By Leslie Fain
Maybe it started after my husband and I binged watched Downtown Abbey, but I began to feel a desire to dress better for Mass. I remember a friend telling me that in Indian culture, people try to dress their best out of respect for others. If I were to dress for a job interview, or meet a member of the British Royal Family, I would be scouring the Internet and mall for the perfect dress. Why was I not putting forth more effort to meet with the King of Heaven and Earth each Sunday?
Around the same time, I stumbled upon a Catholic stylist and blogger, Meghan Ashley Sokolowski. She writes on the latest fashion trends, makes suggestions about what to wear on Catholic feast days, and ties in relevant details about saints . What really caught my eye was the free downloadable fashion checklist that I decided to use as a guide to refurbish my wardrobe. Meghan and I ended up emailing after I contacted her with a question about purses.
Later in the year, Meghan offered a Catholic VIP Club for women interested in receiving her help on revamping their closet and defining their style. I decided to sign up. I found the whole experience fun and educational.* There is definitely something lovely about taking care of your wardrobe that makes you feel more, well, human.
Here are 8 things I learned from working with a Catholic stylist:
1) Everyone has a personal style, waiting to be uncovered and cultivated.
It doesn’t matter how frumpy or overweight or overwhelmed or old you may feel at this very moment. There are things in your life you find interesting and beautiful and joyful that give clues to what your personal style is. Revealing those things to Meghan helped me to uncover what my style is and to lean in to that style. Not only do I like the clothing, shoes and accessories I buy so much more now, but there is a new cohesiveness to my wardrobe.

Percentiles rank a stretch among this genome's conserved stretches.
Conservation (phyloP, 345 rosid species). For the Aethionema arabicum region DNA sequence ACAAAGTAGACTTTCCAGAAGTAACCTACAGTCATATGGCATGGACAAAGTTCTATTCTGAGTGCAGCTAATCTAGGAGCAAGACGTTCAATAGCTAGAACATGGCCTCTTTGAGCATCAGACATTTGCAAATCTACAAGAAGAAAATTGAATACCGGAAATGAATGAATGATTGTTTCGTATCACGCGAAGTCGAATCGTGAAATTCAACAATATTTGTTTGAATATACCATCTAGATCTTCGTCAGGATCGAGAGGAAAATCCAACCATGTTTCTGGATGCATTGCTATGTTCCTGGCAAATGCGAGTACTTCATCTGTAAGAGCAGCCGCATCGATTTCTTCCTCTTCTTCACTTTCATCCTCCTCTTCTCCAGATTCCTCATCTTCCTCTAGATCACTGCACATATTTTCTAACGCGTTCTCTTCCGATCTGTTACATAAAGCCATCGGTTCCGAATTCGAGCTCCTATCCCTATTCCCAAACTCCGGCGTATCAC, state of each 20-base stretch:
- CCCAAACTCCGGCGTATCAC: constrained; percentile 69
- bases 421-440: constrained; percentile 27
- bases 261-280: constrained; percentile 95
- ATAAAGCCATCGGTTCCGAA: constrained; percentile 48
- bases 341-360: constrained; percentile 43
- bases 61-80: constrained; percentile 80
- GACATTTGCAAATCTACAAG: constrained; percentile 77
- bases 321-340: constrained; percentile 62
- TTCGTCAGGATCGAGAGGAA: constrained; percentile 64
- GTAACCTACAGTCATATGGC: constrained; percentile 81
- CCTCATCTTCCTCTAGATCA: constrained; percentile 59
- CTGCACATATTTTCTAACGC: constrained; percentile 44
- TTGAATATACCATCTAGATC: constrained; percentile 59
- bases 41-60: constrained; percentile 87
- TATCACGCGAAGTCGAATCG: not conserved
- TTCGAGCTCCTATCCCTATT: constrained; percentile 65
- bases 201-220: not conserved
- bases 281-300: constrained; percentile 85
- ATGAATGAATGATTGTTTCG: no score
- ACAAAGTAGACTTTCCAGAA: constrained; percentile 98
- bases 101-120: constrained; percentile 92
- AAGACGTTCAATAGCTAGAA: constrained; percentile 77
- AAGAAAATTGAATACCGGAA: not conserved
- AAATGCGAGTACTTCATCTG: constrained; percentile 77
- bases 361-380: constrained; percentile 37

2) A stylist can help you save money in the long run.
How many times have you purchased something you didn’t like that much just because you needed something now? Or bought something you really liked, but it only matched one item of clothing? Or bought a pair of shoes that looked good, but hurt, so you rarely wore them? I know I have done all of these, but I found working with a stylist helped me to focus on my personal style, my true size, and choose things that matched several items of clothing, even pairing things in combinations I hadn’t thought of before. Meghan even helped me repurpose a pair of shoes I bought for a one-time Mardi Gras dance (I can actually wear them with several outfits, including to Mass and date nights with my husband.)
3) Just because you aren’t your ideal size, doesn’t mean you can’t find clothes (and shoes) that make you look and feel pretty.
If you are like me, you put off buying new clothes until you lose a certain amount of weight, but this is almost always a form of procrastination. You can still look your best before and while you lose weight or get in shape. There is so much more available in the world of plus size fashion now. You will feel and look better wearing clothes and shoes that actually fit. Brands like Eloquii, Anthropologie, and even J.Crew have an array of plus size fashions, in every color imaginable. I will add that my stylist had a knack for finding really cute wide sized shoes-- and even comfort shoes!